The issue of Matthew Dellavedova’s upcoming contract is an interesting one, as it is not often that former fringe players get 40 minutes in NBA Finals games. In order to properly assess Delly’s value, let’s take a step back and see how this situation came about.
After a stellar 4 year career with St Mary’s, leaving as the all time leader in points, assists, games, and three pointers, Delly declared for the 2013 NBA draft. Despite his notable college career, Delly went undrafted.
The Cleveland Cavaliers picked him up on a 2 year, $1.3 million deal in 2013. In the 2013/2014 season, Delly logged decent backcourt time, giving 17 minutes per game of 4.7 ppg, 2.6 ast, and just 0.8 turnovers per game. He shot 41% from the field and 36% from 3.
The 2014/2015 season, stat-wise, was slightly more complicated. Delly shot just 36% from the field, but raised his three point percentage to 41%. And then the playoffs happened. Delly got some prime time in the playoffs, mostly due to Kyrie Irving’s injury, and provided solid results, including a few spectacular performances against the Bulls and the Warriors.
Unfortunately for the Cavs, Delly is now a free agent, which has created a common and slightly uncomfortable situation: The Cavs gave Delly his first shot in the NBA after no one else wanted him, and due to various circumstances he received a fair amount of playing time. Delly seized the moment and outperformed expectations, both offensively and especially defensively. This now creates the uncomfortable question: how much money is he worth?
During the height of the NBA Finals, after Delly had shut down Stephen Curry of all people, NBA pundits were suggesting that Delly could get upwards of 5 to 6 million a year, proving himself to be either a borderline starter or at worst the 3rd guard in a backcourt.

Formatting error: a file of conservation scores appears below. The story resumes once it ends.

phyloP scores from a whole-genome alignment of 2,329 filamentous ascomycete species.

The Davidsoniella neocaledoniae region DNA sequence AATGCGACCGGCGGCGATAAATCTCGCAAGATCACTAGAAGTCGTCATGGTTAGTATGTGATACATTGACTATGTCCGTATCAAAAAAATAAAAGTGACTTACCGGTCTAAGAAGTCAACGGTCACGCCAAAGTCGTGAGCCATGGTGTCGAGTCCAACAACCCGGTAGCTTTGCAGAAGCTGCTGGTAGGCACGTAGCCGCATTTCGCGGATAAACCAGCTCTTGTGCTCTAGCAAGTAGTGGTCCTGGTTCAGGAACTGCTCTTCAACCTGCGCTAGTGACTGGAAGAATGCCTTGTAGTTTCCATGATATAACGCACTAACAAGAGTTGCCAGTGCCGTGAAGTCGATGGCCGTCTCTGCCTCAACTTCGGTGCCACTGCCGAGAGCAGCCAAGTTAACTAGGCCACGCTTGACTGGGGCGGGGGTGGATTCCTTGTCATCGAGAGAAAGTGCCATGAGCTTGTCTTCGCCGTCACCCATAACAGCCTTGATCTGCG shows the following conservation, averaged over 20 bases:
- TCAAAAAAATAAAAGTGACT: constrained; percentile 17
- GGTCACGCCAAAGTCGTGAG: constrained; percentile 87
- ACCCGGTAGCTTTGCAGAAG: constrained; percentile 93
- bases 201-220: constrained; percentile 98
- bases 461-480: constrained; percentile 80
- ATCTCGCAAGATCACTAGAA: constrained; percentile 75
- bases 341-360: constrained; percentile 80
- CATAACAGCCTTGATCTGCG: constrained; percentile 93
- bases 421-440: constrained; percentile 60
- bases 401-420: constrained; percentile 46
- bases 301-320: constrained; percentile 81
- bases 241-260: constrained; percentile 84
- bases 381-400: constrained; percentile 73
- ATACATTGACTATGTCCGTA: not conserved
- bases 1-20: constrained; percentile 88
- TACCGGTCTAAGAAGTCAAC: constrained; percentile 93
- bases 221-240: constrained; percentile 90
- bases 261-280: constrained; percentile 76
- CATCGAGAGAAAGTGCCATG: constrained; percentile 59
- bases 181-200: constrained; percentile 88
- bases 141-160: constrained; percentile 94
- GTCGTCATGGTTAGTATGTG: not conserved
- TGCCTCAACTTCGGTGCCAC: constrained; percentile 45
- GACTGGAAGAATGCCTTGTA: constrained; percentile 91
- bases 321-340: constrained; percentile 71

I personally don’t think that Delly is worth $6 million a year. Yes, he provided clutch minutes in the Finals, and defensively he was rock solid. And yes, he can stroke the occasional three pointer. But his shooting and overall offense is not something which an NBA team can rely on. We saw how the Cavs looked when LeBron and JR Smith were off the floor. There wasn’t a semblance of offense. Delly had opportunities to create, but simply couldn’t create a respectable offense, as he does not possess either the jump shot or the playmaking ability to get to basket and score. (Although, he didn’t have much help).
In the right system, yes, Delly can succeed, and perhaps next year he will get some minutes alongside Kyrie and indeed excel. But overall, I’d say that Delly ideally is a 4th or 5th guard in a rotation, meaning he would only be the 2nd or 3rd guard off the bench. For the Cavs, however, that actually means a bit more, because Kyrie has a penchant for getting hurt, and depending on the matchup, Delly’s defense will be valuable.
So what is the going rate for backup guards who can’t really score but provide hellacious defense and semi-decent playmaking ability? Honestly, it’s very hard to say, in the light of some of the ridiculous contracts we’ve seen bandied about this current offseason. When someone like Demarre Caroll gets $15 million a year, all bets are off.
In reality, I’d say that Delly deserves a 3 year deal for $7.5 million, (and this takes into account the hometown discount since the Cavs did sign him out of obscurity 2 years ago – similar to Danny Green’s recent discount contract with the Spurs). But because of the rising cap, and the lack of other options for the Cavs (they can’t exceed the cap to sign anyone outside the organization), I think Delly will get closer to $4 million per year.
My guess is 3 years, $12 million.